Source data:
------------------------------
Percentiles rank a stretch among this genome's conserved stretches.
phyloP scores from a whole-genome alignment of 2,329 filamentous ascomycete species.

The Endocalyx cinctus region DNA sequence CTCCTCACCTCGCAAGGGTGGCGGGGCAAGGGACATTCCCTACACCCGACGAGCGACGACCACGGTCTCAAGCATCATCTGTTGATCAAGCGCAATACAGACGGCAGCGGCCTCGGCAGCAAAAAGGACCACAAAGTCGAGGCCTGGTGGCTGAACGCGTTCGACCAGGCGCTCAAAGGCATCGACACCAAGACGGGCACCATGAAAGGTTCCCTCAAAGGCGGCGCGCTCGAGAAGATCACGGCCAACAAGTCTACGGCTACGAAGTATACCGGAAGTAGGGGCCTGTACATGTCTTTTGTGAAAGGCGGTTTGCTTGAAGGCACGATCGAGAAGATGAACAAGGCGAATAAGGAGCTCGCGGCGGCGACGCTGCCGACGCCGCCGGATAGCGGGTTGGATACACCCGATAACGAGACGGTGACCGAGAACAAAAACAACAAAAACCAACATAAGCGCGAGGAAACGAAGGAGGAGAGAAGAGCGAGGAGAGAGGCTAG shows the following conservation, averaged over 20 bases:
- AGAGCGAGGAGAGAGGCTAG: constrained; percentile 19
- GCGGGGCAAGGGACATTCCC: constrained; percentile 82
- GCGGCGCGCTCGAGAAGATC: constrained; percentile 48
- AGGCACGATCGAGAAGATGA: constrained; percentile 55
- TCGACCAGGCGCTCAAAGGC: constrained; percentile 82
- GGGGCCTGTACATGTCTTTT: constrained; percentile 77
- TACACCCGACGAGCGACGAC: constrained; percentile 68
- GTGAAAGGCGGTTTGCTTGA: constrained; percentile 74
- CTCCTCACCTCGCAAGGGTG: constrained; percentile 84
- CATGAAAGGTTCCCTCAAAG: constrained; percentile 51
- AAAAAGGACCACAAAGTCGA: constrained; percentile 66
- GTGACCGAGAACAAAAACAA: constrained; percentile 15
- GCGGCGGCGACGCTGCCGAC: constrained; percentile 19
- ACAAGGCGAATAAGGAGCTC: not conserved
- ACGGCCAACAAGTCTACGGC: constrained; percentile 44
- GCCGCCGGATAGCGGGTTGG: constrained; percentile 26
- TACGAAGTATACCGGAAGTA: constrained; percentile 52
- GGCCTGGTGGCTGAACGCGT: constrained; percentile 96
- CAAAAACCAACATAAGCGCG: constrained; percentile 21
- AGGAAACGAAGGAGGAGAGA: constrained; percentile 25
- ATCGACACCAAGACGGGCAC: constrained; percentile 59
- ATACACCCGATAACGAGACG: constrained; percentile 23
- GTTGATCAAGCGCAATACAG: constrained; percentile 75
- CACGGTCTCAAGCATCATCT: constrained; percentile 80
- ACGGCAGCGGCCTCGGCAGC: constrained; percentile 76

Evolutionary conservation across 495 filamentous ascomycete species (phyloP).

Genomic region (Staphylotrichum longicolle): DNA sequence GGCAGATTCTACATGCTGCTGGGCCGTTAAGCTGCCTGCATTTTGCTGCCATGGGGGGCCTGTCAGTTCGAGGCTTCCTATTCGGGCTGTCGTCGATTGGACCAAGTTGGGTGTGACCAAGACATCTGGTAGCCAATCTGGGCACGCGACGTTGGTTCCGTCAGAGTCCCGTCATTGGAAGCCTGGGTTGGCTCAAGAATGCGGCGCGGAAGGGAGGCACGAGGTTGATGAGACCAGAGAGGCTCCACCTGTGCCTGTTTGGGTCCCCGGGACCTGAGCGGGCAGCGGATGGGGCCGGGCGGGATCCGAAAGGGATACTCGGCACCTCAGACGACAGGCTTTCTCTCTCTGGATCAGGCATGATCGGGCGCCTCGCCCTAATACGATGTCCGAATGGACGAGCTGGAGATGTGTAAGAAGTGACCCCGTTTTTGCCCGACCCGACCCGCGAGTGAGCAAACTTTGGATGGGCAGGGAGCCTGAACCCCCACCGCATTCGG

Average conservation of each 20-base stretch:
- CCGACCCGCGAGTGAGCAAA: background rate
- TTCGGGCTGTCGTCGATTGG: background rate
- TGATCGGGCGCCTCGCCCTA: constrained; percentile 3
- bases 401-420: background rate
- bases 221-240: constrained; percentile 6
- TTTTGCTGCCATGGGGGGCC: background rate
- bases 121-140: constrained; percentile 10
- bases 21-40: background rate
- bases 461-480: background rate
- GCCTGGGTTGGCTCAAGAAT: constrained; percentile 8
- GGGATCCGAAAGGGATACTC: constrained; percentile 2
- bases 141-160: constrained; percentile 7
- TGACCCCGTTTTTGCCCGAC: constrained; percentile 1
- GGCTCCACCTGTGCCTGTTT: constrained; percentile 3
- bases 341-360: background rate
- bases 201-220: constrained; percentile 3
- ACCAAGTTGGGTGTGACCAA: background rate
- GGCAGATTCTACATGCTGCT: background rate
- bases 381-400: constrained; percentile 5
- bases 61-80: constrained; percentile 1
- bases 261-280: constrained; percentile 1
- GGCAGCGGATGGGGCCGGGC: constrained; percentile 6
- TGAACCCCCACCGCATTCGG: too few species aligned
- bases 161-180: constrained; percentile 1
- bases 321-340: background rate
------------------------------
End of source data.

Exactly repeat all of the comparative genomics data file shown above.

Percentiles rank a stretch among this genome's conserved stretches.
phyloP scores from a whole-genome alignment of 2,329 filamentous ascomycete species.

The Endocalyx cinctus region DNA sequence CTCCTCACCTCGCAAGGGTGGCGGGGCAAGGGACATTCCCTACACCCGACGAGCGACGACCACGGTCTCAAGCATCATCTGTTGATCAAGCGCAATACAGACGGCAGCGGCCTCGGCAGCAAAAAGGACCACAAAGTCGAGGCCTGGTGGCTGAACGCGTTCGACCAGGCGCTCAAAGGCATCGACACCAAGACGGGCACCATGAAAGGTTCCCTCAAAGGCGGCGCGCTCGAGAAGATCACGGCCAACAAGTCTACGGCTACGAAGTATACCGGAAGTAGGGGCCTGTACATGTCTTTTGTGAAAGGCGGTTTGCTTGAAGGCACGATCGAGAAGATGAACAAGGCGAATAAGGAGCTCGCGGCGGCGACGCTGCCGACGCCGCCGGATAGCGGGTTGGATACACCCGATAACGAGACGGTGACCGAGAACAAAAACAACAAAAACCAACATAAGCGCGAGGAAACGAAGGAGGAGAGAAGAGCGAGGAGAGAGGCTAG shows the following conservation, averaged over 20 bases:
- AGAGCGAGGAGAGAGGCTAG: constrained; percentile 19
- GCGGGGCAAGGGACATTCCC: constrained; percentile 82
- GCGGCGCGCTCGAGAAGATC: constrained; percentile 48
- AGGCACGATCGAGAAGATGA: constrained; percentile 55
- TCGACCAGGCGCTCAAAGGC: constrained; percentile 82
- GGGGCCTGTACATGTCTTTT: constrained; percentile 77
- TACACCCGACGAGCGACGAC: constrained; percentile 68
- GTGAAAGGCGGTTTGCTTGA: constrained; percentile 74
- CTCCTCACCTCGCAAGGGTG: constrained; percentile 84
- CATGAAAGGTTCCCTCAAAG: constrained; percentile 51
- AAAAAGGACCACAAAGTCGA: constrained; percentile 66
- GTGACCGAGAACAAAAACAA: constrained; percentile 15
- GCGGCGGCGACGCTGCCGAC: constrained; percentile 19
- ACAAGGCGAATAAGGAGCTC: not conserved
- ACGGCCAACAAGTCTACGGC: constrained; percentile 44
- GCCGCCGGATAGCGGGTTGG: constrained; percentile 26
- TACGAAGTATACCGGAAGTA: constrained; percentile 52
- GGCCTGGTGGCTGAACGCGT: constrained; percentile 96
- CAAAAACCAACATAAGCGCG: constrained; percentile 21
- AGGAAACGAAGGAGGAGAGA: constrained; percentile 25
- ATCGACACCAAGACGGGCAC: constrained; percentile 59
- ATACACCCGATAACGAGACG: constrained; percentile 23
- GTTGATCAAGCGCAATACAG: constrained; percentile 75
- CACGGTCTCAAGCATCATCT: constrained; percentile 80
- ACGGCAGCGGCCTCGGCAGC: constrained; percentile 76

Evolutionary conservation across 495 filamentous ascomycete species (phyloP).

Genomic region (Staphylotrichum longicolle): DNA sequence GGCAGATTCTACATGCTGCTGGGCCGTTAAGCTGCCTGCATTTTGCTGCCATGGGGGGCCTGTCAGTTCGAGGCTTCCTATTCGGGCTGTCGTCGATTGGACCAAGTTGGGTGTGACCAAGACATCTGGTAGCCAATCTGGGCACGCGACGTTGGTTCCGTCAGAGTCCCGTCATTGGAAGCCTGGGTTGGCTCAAGAATGCGGCGCGGAAGGGAGGCACGAGGTTGATGAGACCAGAGAGGCTCCACCTGTGCCTGTTTGGGTCCCCGGGACCTGAGCGGGCAGCGGATGGGGCCGGGCGGGATCCGAAAGGGATACTCGGCACCTCAGACGACAGGCTTTCTCTCTCTGGATCAGGCATGATCGGGCGCCTCGCCCTAATACGATGTCCGAATGGACGAGCTGGAGATGTGTAAGAAGTGACCCCGTTTTTGCCCGACCCGACCCGCGAGTGAGCAAACTTTGGATGGGCAGGGAGCCTGAACCCCCACCGCATTCGG

Average conservation of each 20-base stretch:
- CCGACCCGCGAGTGAGCAAA: background rate
- TTCGGGCTGTCGTCGATTGG: background rate
- TGATCGGGCGCCTCGCCCTA: constrained; percentile 3
- bases 401-420: background rate
- bases 221-240: constrained; percentile 6
- TTTTGCTGCCATGGGGGGCC: background rate
- bases 121-140: constrained; percentile 10
- bases 21-40: background rate
- bases 461-480: background rate
- GCCTGGGTTGGCTCAAGAAT: constrained; percentile 8
- GGGATCCGAAAGGGATACTC: constrained; percentile 2
- bases 141-160: constrained; percentile 7
- TGACCCCGTTTTTGCCCGAC: constrained; percentile 1
- GGCTCCACCTGTGCCTGTTT: constrained; percentile 3
- bases 341-360: background rate
- bases 201-220: constrained; percentile 3
- ACCAAGTTGGGTGTGACCAA: background rate
- GGCAGATTCTACATGCTGCT: background rate
- bases 381-400: constrained; percentile 5
- bases 61-80: constrained; percentile 1
- bases 261-280: constrained; percentile 1
- GGCAGCGGATGGGGCCGGGC: constrained; percentile 6
- TGAACCCCCACCGCATTCGG: too few species aligned
- bases 161-180: constrained; percentile 1
- bases 321-340: background rate